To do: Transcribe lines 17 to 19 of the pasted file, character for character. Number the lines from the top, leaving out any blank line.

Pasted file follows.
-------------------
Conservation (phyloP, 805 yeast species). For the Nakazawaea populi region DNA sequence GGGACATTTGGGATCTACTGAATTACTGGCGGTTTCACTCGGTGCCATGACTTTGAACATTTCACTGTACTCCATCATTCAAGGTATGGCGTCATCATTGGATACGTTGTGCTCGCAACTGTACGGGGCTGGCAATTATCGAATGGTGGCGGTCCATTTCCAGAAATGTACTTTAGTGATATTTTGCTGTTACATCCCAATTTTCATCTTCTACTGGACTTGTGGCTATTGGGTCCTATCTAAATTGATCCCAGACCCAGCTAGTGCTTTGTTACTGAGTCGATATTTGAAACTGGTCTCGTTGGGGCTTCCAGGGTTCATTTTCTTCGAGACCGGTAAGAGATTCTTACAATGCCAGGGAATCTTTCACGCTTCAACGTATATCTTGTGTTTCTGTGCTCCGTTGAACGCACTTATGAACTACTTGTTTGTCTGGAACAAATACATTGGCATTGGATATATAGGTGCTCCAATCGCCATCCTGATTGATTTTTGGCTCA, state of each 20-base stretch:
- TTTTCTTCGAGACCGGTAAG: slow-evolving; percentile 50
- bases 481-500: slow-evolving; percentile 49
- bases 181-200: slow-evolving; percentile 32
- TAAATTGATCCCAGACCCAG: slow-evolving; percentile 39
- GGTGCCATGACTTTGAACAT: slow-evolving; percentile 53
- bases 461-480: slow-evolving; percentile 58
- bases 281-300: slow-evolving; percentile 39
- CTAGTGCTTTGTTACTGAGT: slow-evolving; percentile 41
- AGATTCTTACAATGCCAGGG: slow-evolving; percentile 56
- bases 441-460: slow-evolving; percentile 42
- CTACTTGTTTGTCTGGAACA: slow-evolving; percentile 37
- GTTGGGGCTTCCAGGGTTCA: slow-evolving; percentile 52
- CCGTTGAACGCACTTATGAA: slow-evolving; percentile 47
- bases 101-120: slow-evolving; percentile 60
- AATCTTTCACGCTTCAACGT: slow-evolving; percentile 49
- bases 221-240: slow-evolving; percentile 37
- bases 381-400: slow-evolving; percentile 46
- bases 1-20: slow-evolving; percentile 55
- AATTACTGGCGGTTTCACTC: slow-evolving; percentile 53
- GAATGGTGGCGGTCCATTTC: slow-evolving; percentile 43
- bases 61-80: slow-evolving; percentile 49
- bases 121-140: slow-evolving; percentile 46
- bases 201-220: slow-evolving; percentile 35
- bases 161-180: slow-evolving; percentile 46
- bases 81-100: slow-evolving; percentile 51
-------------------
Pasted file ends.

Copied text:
- bases 221-240: slow-evolving; percentile 37
- bases 381-400: slow-evolving; percentile 46
- bases 1-20: slow-evolving; percentile 55